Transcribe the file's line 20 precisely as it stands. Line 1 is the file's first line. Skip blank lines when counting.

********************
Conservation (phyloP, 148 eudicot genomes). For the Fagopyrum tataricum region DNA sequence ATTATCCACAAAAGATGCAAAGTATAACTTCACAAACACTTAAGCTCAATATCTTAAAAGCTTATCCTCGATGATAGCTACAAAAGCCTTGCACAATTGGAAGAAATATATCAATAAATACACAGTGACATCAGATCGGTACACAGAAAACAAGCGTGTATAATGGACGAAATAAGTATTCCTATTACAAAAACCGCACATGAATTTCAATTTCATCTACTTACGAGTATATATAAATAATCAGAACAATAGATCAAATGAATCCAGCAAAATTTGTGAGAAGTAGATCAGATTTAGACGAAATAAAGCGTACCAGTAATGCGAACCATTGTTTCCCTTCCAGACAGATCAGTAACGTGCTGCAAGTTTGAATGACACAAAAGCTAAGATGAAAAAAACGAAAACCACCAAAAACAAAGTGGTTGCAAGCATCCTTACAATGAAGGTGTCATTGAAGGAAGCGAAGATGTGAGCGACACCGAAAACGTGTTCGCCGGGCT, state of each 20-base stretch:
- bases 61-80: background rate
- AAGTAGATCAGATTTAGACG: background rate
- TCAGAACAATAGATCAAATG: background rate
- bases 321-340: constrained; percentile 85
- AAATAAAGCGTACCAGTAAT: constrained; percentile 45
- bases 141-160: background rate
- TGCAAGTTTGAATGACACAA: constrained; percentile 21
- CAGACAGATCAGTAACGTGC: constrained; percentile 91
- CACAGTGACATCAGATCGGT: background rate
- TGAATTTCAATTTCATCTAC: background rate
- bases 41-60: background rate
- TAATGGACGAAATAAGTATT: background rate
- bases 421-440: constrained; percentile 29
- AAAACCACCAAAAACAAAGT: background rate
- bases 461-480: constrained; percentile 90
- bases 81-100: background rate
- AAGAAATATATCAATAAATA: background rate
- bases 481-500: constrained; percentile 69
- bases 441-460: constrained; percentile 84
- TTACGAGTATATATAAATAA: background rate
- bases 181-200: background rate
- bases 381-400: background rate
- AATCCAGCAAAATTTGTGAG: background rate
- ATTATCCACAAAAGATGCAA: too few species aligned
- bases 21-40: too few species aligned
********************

- bases 441-460: constrained; percentile 84